Re: [TERNLI] Notes from tonight's ad hoc

Joe Touch <touch@ISI.EDU> Thu, 03 August 2006 17:41 UTC

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Date: Thu, 03 Aug 2006 10:42:11 -0700
From: Joe Touch <touch@ISI.EDU>
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To: Lars Eggert <lars.eggert@netlab.nec.de>
Subject: Re: [TERNLI] Notes from tonight's ad hoc
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Lars Eggert wrote:
> Hi,
> 
> On Aug 2, 2006, at 22:29, Bob Briscoe wrote:
...
>> Basically, I'm saying
>> a) Instead of signalling "something's changed", I believe it is more
>> practical to continuously signal the "something".
> 
> That's an interesting observation. By constantly providing the raw
> information, it is up to the transports to decide what difference
> constitutes a "change" vs. having the network layer decide that a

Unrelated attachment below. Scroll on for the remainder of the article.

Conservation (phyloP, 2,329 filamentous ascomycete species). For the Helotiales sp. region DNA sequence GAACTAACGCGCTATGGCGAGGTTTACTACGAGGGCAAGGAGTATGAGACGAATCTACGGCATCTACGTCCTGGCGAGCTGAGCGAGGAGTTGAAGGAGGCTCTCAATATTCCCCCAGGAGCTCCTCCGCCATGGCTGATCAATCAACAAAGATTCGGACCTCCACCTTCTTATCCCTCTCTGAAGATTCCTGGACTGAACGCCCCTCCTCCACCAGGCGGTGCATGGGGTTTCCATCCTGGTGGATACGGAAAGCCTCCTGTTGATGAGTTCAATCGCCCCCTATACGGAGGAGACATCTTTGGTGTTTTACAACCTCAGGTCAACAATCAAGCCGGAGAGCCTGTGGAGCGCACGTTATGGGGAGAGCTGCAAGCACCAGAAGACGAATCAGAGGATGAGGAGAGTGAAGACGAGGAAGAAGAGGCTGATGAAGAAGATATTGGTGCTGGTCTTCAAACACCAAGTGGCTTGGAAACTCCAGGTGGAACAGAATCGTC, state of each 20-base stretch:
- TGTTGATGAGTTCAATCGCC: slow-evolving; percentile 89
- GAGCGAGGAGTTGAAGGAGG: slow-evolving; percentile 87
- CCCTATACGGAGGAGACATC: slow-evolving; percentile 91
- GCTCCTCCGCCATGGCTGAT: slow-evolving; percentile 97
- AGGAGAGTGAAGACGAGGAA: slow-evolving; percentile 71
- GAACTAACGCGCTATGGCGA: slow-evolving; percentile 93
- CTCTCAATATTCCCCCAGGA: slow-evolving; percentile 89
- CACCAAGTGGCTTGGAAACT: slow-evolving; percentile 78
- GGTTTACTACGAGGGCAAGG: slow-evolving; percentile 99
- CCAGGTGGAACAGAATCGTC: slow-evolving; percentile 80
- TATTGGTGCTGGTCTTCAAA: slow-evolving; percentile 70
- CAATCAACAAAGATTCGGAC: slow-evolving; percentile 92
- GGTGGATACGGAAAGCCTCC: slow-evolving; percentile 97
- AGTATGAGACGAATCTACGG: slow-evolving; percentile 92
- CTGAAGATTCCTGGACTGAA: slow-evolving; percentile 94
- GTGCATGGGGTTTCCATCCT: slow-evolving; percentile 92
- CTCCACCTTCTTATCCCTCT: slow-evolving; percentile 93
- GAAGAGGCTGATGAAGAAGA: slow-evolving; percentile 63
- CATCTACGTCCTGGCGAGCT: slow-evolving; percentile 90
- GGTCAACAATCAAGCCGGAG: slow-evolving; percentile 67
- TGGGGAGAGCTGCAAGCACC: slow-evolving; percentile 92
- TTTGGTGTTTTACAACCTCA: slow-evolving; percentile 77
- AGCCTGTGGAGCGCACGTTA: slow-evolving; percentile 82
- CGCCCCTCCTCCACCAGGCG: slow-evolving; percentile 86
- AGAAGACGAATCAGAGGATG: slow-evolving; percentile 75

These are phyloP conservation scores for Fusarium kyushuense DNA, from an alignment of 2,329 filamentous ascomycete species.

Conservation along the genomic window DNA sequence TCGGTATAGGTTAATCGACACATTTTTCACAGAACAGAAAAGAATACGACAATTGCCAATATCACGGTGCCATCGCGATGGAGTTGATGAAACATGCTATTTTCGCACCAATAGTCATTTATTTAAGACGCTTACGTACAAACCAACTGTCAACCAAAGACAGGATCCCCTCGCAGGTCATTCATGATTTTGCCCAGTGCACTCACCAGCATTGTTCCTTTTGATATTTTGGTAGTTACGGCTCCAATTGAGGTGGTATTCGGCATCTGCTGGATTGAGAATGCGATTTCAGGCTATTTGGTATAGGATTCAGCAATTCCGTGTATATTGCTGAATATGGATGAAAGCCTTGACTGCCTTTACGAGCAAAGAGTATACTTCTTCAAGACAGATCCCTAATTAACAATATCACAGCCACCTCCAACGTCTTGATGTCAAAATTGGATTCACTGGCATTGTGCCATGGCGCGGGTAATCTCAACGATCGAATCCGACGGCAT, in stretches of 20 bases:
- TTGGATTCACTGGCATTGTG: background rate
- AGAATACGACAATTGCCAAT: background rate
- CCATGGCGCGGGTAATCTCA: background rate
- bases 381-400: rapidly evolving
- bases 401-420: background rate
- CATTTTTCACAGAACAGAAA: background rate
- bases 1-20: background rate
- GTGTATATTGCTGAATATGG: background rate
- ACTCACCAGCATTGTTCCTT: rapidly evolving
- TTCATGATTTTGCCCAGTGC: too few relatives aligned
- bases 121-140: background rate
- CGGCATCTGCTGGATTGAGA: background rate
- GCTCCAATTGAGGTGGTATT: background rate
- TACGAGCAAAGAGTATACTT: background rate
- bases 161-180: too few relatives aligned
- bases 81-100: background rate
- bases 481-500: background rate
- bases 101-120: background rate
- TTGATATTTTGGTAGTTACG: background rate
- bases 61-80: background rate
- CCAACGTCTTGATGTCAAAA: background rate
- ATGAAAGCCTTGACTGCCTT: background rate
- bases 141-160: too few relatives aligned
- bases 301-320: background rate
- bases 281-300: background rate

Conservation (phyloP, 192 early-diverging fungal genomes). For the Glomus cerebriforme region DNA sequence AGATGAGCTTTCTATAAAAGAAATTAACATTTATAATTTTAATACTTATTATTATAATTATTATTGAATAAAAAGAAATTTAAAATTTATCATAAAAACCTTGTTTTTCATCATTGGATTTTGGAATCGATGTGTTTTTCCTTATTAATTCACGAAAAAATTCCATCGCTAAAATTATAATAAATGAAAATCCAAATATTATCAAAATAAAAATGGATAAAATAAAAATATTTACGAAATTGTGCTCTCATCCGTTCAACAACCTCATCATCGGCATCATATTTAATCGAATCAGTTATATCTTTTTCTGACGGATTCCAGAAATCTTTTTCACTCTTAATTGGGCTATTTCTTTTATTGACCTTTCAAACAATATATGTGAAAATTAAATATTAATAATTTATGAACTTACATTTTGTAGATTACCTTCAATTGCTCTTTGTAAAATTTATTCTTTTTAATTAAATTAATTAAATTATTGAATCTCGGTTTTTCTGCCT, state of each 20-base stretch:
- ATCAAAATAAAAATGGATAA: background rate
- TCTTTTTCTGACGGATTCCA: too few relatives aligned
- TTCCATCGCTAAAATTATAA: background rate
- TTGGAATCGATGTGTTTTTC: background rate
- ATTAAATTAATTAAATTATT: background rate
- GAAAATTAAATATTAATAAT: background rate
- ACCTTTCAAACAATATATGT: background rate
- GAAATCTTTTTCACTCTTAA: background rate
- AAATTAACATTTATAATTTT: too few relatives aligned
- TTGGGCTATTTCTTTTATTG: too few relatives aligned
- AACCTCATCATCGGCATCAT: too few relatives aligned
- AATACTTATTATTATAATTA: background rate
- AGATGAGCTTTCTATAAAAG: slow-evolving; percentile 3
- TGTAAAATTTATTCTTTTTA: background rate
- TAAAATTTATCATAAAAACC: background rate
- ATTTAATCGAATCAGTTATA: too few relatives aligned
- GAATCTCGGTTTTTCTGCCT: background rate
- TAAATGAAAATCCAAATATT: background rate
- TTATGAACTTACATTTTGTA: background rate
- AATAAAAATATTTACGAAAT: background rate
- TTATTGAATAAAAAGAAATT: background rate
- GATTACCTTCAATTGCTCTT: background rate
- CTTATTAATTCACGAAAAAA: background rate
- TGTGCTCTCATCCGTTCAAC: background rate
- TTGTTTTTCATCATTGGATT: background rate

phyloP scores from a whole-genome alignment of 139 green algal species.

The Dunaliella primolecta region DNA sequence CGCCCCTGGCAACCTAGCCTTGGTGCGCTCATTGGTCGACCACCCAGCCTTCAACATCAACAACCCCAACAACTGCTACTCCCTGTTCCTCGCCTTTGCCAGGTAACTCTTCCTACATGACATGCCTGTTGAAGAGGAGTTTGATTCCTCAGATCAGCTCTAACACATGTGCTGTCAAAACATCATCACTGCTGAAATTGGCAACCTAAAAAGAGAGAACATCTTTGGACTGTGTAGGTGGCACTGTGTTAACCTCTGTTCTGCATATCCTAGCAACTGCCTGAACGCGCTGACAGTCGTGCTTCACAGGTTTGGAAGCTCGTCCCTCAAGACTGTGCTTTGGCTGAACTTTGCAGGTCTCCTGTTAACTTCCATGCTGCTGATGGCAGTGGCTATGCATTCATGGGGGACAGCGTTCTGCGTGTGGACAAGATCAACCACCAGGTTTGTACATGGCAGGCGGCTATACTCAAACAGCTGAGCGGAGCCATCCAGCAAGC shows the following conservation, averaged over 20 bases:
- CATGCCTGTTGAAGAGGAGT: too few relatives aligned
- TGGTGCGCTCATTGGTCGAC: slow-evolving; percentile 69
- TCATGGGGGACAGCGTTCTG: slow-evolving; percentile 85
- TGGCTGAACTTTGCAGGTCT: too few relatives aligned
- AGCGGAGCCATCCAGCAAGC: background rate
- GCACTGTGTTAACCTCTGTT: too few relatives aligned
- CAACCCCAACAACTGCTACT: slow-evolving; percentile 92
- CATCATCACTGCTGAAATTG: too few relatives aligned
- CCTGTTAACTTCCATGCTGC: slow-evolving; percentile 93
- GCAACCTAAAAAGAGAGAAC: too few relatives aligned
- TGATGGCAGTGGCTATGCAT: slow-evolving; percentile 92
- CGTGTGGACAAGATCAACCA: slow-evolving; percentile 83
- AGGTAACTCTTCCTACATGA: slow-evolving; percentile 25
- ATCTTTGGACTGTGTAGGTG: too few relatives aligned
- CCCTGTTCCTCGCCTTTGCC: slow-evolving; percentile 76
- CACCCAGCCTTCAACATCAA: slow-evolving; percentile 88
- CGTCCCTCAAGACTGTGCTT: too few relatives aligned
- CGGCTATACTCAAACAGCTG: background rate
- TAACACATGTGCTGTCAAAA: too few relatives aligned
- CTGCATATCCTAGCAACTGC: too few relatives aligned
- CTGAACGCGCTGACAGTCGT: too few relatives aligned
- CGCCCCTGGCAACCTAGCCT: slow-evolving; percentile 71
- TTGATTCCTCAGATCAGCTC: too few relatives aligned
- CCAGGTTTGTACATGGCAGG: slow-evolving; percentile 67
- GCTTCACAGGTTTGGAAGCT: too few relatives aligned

> "change" has occurred. It also allows transports to process the raw
> information into events any way they see fit, instead of assuming one
> specific way at the layer below.

So you have congestion. It affects, e.g., only TCP port 80. The network
layer doesn't know that, so it continually tells every transport layer
that congestion has occurred. It's blathering that something needs to be
done, when in fact only one protocol really sees any change.

And congestion can change without affecting latency, and vice-versa. How
do you know what to send the transport? How do you know what it cares about?

The network can't measure *transport* latency, which is what the
transport layer really cares about. Something specific like "the network
layer has lower RTTs right now" assumes that this matters to the
transport layer; it really doesn't, e.g., if the transport on the other
end has larger latency at the same time (due to transport processing load).

I don't much care what the network layer tells the transport; it's the
transport's obligation to verify whether it sees the same thing, or in
fact what it sees anyway.

IMO, 'please re-check the network now' is the primary signal of
interest. Everything else "goes to intent" and makes the network layer
(in this case) recapitulate what it *thinks* the transport layer wants,
 and that isn't particularly informative.

(FWIW, the same is true for link/net interactions)

Joe